VCs are not your friends, but they aren’t your enemy either. Like you, they are doing their job and their job is to make sure you exponentially increase the financial value of their investment. You can have a close relationship with some investors, they can provide you with great insights and be supportive. But their primary duty is to their firm and they LPs. They are being kept accountable and have to show results. This is not a secret, it’s their duty. It’s too easy to blame VCs when things go bad. Don’t get me wrong, there is a fair share of bad VCs out there, but remember that you are the one who agreed to tape a rocket to your chair. They provided you with the rocket, they didn’t force you, being VC backed is certainly not for everyone or every project. You told them you’d manage the pressure, the growth etc.. But did you make sure you were aligned on the conditions attached to using the rocket? If they don’t think you will make it, don’t be mad if they don’t want to add more gas in the rocket or suggest you stop the race. If they feel that you can make it but you are slowing down too quickly on purpose, don’t be mad if they pressure you to add more gas and take bigger risks. That’s part of the game.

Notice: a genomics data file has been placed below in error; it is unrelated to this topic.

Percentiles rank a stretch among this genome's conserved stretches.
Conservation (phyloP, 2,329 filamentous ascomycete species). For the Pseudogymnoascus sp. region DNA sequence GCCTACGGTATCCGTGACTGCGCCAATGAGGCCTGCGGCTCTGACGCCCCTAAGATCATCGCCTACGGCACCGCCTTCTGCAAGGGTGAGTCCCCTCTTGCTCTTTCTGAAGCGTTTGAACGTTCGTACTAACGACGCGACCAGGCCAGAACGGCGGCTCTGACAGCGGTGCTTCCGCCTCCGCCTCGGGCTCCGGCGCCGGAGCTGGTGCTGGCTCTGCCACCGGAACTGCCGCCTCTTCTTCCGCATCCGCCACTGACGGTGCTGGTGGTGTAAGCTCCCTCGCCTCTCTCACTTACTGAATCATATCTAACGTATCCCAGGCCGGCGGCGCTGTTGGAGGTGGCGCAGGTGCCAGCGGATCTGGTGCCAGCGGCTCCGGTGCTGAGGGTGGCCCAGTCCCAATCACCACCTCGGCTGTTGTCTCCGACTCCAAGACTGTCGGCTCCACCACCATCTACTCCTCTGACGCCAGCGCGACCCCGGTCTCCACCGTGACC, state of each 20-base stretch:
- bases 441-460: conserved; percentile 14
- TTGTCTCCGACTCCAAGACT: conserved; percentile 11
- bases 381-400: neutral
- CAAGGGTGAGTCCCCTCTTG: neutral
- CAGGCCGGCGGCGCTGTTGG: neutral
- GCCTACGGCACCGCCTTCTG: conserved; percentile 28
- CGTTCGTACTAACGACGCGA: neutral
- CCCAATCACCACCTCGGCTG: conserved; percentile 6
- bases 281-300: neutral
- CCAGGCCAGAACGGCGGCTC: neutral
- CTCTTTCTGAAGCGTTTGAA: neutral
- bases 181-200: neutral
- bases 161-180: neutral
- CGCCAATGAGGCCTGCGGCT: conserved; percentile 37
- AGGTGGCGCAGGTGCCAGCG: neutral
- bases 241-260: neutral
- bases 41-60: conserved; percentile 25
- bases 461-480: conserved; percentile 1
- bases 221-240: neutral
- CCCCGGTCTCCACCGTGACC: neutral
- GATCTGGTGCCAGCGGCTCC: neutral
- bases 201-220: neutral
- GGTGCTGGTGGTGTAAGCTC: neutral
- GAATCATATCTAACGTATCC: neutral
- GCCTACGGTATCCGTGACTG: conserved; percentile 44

Another thing to remember, it’s all about the story. That’s probably the number 1 rule of the VC club. The same way we say that the journey is more important than the destination, the story of a startup is almost more important than its actual output. The story is constantly developing but is always promising that there is always better things coming soon. If bad things were to happen, we turn them into good things. The story must always sell a better future so the valuation keeps going up and the excitement doesn’t die. At least that has to be true on the outside. I don’t think this approach is good or bad, this is just the way it is. It’s just part of the culture and everyone in it knows it.